Unless you have a paid subscription to this service, you won't be able to see the statistical breakdown of wide receivers having the best yards per attempt (YPA) against the league's top cornerbacks. There were four guys who averaged over ten yards per reception and eight others who averaged between eight and nine yards.
Two of those eight were the Ravens receiving duo of Boldin (9.1 YPA) and Smith (8.7 YPA). Here what they said about each:
Former MLB manager Billy Martin had a philosophy when it came to evaluating talent. He said, "You've got your mules, and you've got your race horses, and you can kick a mule in the ass all you want to and he's not going to be a race horse."
The same type of thinking applies when it comes to evaluating NFL wide receivers. There are many different types of pass-catchers, but in the end the ability to get open against good competition is skill a player either has or doesn't have. Players who are blessed with that talent are termed "matchup-buster" wide receivers.
So who are the top matchup-buster wide receivers in the NFL?
One way to find this out is to review how well every wide receiver in the league did last year when facing cornerbacks who graded out in my 2012 Fantasy Football Draft Guide (currently available for pre-order) as having a red rating (defined as allowing a yards per attempt (YPA) total of less than 7 yards, a mark that signifies they are among the best in the league) or a yellow rating (meaning they allowed a YPA of 7-9 yards).
To make this as fair as possible, there is also a qualifying bar of 35 attempts against red- or yellow-rated cornerbacks.
Using those parameters, here are the top matchup buster wide receivers in the NFL.
True matchup busters (those who tallied a YPA of 10 yards or higher against red/yellow-rated cornerbacks)
Vincent Jackson, Tampa Bay Buccaneers (11.5 YPA)
Jackson was the only wideout to top the 11-yard mark in this category. Any concerns that this was due to his working extra hard to land a big free-agent contract should be alleviated by the fact that Jackson posted an 11.7 YPA on 60 targets in this category in 2009, his last full NFL season. This just provides more evidence that Tampa Bay quite possibly made the best free-agent pickup this offseason when they signed Jackson. He gives Josh Freeman a dangerous downfield target, something that was lacking for Tampa Bay last year.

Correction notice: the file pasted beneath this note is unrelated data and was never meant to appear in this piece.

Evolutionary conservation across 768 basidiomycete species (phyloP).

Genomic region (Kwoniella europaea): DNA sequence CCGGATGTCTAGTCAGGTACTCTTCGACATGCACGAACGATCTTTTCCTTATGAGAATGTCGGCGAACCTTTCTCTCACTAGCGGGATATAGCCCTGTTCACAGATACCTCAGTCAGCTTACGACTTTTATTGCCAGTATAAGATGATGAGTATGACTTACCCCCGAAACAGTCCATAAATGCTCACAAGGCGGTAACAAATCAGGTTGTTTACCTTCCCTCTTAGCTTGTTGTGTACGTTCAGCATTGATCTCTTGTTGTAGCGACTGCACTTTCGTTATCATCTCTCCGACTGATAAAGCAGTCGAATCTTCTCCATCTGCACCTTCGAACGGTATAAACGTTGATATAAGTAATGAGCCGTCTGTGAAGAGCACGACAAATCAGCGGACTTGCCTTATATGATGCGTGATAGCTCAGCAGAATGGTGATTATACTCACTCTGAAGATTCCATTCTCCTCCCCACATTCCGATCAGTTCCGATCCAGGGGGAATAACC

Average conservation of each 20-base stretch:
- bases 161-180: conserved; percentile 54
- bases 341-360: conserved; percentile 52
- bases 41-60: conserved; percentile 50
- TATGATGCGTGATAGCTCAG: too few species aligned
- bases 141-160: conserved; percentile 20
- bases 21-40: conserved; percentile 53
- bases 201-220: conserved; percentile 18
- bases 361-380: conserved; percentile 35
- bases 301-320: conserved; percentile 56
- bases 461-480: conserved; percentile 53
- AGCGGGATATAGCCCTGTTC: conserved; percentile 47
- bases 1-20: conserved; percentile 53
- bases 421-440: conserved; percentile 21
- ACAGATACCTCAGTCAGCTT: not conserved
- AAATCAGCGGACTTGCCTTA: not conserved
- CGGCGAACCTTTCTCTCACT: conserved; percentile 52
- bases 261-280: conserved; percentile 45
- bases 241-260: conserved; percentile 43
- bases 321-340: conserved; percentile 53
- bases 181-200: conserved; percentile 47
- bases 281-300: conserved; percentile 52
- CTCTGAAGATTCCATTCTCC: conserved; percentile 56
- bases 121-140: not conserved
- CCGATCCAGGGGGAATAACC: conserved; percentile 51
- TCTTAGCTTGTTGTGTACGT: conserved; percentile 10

Victor Cruz, New York Giants (10.9 YPA)
Any thought that Cruz's season was a matter of lucky breaks should be put to rest by his ranking in this category. He is already one of the best slot receivers in the game, and is improving.
Steve Smith, Carolina Panthers (10.4 YPA)
Cam Newton gets a ton of credit for the Panthers' 2011 turnaround, but let's not forget just how much credit Smith deserves in helping Newton.
Mike Wallace, Pittsburgh Steelers (10.2 YPA)
If you're wondering whether Wallace is worth a huge contract, look no further than this metric. He was every bit as good as Calvin Johnson in a midseason study last year and this metric shows that Johnson is not the only star wideout Wallace can top, metrically speaking.
Very good matchup busters (those who tallied a YPA between 8-10 yards against red/yellow-rated cornerbacks)
Laurent Robinson, Jacksonville Jaguars (9.7 YPA)
Robinson took full advantage of the opportunity placed before him in 2011, and his showing in this statistic proves that he did so despite concerted defensive efforts to stop him. If Blaine Gabbert can't appreciably improve his numbers by throwing to Robinson and Justin Blackmon, the Jaguars will know they need a new quarterback.
Antonio Brown, Steelers (9.5 YPA)
It will be difficult for the Steelers to keep both Brown and Wallace, but they would retain possibly the best matchup-buster wide receiver tandem in the NFL.
Anquan Boldin, Baltimore Ravens (9.1 YPA)
Boldin has struggled in this metric in past years, so his showing here indicates he stepped up his game last season, as the Ravens were one completion away from a Super Bowl berth.
Larry Fitzgerald, Arizona Cardinals (8.9 YPA)
Fitzgerald proved he is still capable of beating the best coverage in the league on a consistent basis regardless of the level of quarterback piloting the Cardinals' offense. If Michael Floyd, Arizona's first-round draft pick, lives up to expectations, the Arizona passing game could be very difficult to defend.
Torrey Smith, Ravens (8.7 YPA)
The AFC North has a reputation for being a run-first division but the combination of Smith, Boldin, Wallace and Brown gives this division a compelling argument for having the best group of matchup-buster wide receivers of any division in the NFL.
Nate Washington, Tennessee Titans (8.2 YPA)
Chris Johnson used to be the only home run hitter in the Titans lineup, but with the combination of Washington, Kenny Britt and Kendall Wright, Tennessee now has the makings of its own Murderers' Row.
Pierre Garcon, Washington Redskins (8.1 YPA)
Garcon may be the anomaly of this group, as his YPA against quality cornerback competition really declined down the stretch (3.8 YPA on 18 targets from Weeks 9-17). He needs to prove last season wasn't a fluke.
Calvin Johnson, Detroit Lions (8.0 YPA)
Megatron may not rate at the top of this particular chart, but it should be noted that his 72 targets against red/yellow-rated cornerbacks were the second most in that category. Combine that with his rankings in the yards after catch (524 yards, third highest among wide receivers) and endurance (157 targets, third most among wideouts) categories, and there is an argument that he's the most prolific and complete receiver in the league.
Brandon Marshall, Chicago Bears (7.7 YPA)
A.J. Green, Cincinnati Bengals (7.7 YPA)
Hakeem Nicks, Giants (7.4 YPA)
Michael Crabtree, San Francisco 49ers (7.1 YPA)
Dwayne Bowe, Kansas City Chiefs (7.0 YPA)
Steve Johnson, Buffalo Bills (7.0 YPA